O'Meara, K. (2014). Half-Way out: How requiring outside offers to raise salaries influences faculty retention and organizational commitment. Research in Higher Education. Published online July 2, 2014, (DOI) 10.1007/s11162-014-9341-z
Niehaus, E. & O'Meara, K. (2014). Invisible but essential: The role of professional networks in promoting faculty agency in career advancement. Innovative Higher Education, 40(2). DOI 10.1007/s10755-014-9302-7
Lundquist, J. H., Misra, J. & O'Meara, K. (2013). An analysis of parental leave usage by fathers and mothers at an American university. Fathering: A Journal of Research, Theory, and Practice about Men as Fathers, 10(3). 337-363.
O'Meara, K., & Bloomgarden, A. (2010). The pursuit of prestige: Examining the consequences of striving for faculty work-life, reward systems, and satisfaction. Journal of the Professoriate, 4(1). 40-74.
Sandmann, L., Saltmarsh, J. & O'Meara, K. (2008). An integrated model for advancing the scholarship of engagement: Creating academic homes for the engaged scholar. Journal of Higher Education Outreach and Engagement, 12(1), 47-63.
O'Meara, K. (2007). Stepping up: How one faculty learning community influenced faculty members' understanding and use of active learning methods and course design. Journal on Excellence in College Teaching, 18(2), 97-118.
O'Meara, K., & Jaeger, A. (2007). Preparing future faculty for community engagement: History, barriers, facilitators, models and recommendations. Journal of Higher Education Outreach and Engagement, 11(4), 3-26.
O'Meara, K. & Braskamp, L. (2005). Aligning faculty reward systems and development to promote faculty and student growth. National Association of Student Personnel Administrators (NASPA) Journal, 42(2), 223-240.
O'Meara, K. (2005).The Courage to be Experimental: How one faculty learning community influenced faculty teaching careers, understanding of how students learn and assessment. Journal of Faculty Development. 20(3), 153-160.
Chapters in Edited Books
O'Meara, K. (2012). Research on faculty motivation for service learning. Chapter 3.2. In Clayton, P., Bringle, R. & Hatcher, J (Eds.), Research on Service-learning: Conceptual Frameworks and Assessment, p. 215-243. Stylus Publishing, LLC.
O'Meara, K. (2011). Faculty civic engagement: New training, assumptions, and markets needed for the engaged American scholar. (pp. 177-198). John Saltmarsh and Matt Hartley, (Eds). "To serve a larger purpose:" Engagement for Democracy and the Transformation of Higher Education. Philadelphia: Temple University Press.
O'Meara, K. (2010). Rewarding multiple forms of scholarship: Promotion and tenure (pp. 271-294). In Fitzgerald, H. Burack, C. & Seifer, S. (eds). Handbook of engaged scholarship, Volume I: Institutional Change. East Lansing: Michigan State University Press.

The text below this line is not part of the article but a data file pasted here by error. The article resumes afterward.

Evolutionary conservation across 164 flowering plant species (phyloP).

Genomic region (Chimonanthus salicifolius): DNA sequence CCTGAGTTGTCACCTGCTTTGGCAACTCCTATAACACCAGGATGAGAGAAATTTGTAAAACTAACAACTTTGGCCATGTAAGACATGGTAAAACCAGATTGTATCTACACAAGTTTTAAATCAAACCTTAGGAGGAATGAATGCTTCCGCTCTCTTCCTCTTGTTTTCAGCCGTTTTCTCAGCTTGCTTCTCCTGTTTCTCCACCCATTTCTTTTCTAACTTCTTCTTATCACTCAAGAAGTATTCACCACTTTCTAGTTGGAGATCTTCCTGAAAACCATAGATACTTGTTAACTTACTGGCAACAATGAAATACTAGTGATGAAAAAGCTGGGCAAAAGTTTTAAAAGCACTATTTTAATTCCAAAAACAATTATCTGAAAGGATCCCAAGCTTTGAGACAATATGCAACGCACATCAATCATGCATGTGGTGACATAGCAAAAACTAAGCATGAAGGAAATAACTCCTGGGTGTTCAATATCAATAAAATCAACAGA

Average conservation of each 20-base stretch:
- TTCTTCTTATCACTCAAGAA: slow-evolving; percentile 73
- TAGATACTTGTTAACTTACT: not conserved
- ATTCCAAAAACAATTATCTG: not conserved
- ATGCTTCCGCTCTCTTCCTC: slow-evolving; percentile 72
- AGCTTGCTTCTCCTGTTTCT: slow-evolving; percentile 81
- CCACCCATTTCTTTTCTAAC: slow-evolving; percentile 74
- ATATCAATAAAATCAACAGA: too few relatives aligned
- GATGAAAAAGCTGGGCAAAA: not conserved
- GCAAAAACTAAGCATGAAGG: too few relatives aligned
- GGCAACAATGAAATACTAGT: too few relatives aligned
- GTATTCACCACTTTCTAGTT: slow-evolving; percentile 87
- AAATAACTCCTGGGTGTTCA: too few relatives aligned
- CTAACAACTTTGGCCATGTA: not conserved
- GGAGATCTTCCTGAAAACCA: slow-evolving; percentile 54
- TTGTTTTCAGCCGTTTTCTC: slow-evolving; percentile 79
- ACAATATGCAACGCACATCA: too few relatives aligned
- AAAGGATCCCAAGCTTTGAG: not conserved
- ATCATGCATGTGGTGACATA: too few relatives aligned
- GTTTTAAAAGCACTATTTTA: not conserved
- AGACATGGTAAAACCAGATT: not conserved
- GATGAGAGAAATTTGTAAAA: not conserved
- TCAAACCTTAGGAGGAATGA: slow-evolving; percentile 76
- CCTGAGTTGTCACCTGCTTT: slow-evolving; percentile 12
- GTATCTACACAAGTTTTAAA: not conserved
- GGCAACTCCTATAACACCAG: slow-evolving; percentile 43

Saltmarsh, J., Giles D. E. Jr., O'Meara, K., Sandmann, L., Ward, E.& Buglione, S. M. (2009). The institutional home for faculty engagement: An investigation of reward policies at engaged campuses. P. 3-30. Advances in Service Learning Research, Information Age Publishing.
O'Meara, K. (2008).Graduate education and community engagement. P. 27-43. In Colbeck, C.L., O’Meara, K. & Austin, A. (Eds). (2008). Educating Integrated Professionals: Theory and Practice on Preparation for the Professoriate: New Directions for Teaching and Learning 113, 27-42.
O'Meara, K. (2006). Encouraging multiple forms of scholarship in faculty reward systems: Have academic cultures really changed? (pp. 77-96). In J. Braxton (Ed.), Analyzing faculty work and rewards: Using Boyer's four domains of scholarship. New Directions for Institutional Research, 129.
O'Meara, K. (2005). Principles of good practice: Encouraging multiple forms of scholarship in policy and practice. In K. A. O'Meara & R. E. Rice (Eds.), Faculty priorities reconsidered: Encouraging multiple forms of scholarship (pp. 290-302). San Francisco: Jossey-Bass.
O'Meara, K. (2005). Effects of encouraging multiple forms of scholarship nationwide and across institutional types. In K. A. O'Meara & R. E. Rice (Eds.), Faculty priorities reconsidered: Encouraging multiple forms of scholarship, (pp. 255-289). San Francisco: Jossey-Bass.
O'Meara, K. & Rice, R. E. (2005). Introduction. In K. A. O’Meara & R. E. Rice (Eds.), Faculty priorities reconsidered: Encouraging multiple forms of scholarship, (p. 1-16). San Francisco: Jossey-Bass.
O'Meara, K. (2000). Climbing the academic ladder: Promotion in rank. In K. Trower (Ed.), Policies on faculty appointment: Standard practices and unusual arrangements, (pp. 141-179). Bolton, MA: Anker.
Colbeck, C.L., O'Meara, K. & Austin, A. (eds). (2008). Educating integrated professionals: Theory and practice on preparation for the professoriate. New Directions for Teaching and Learning Volume, 113.
Scholarly Magazines and Quarterly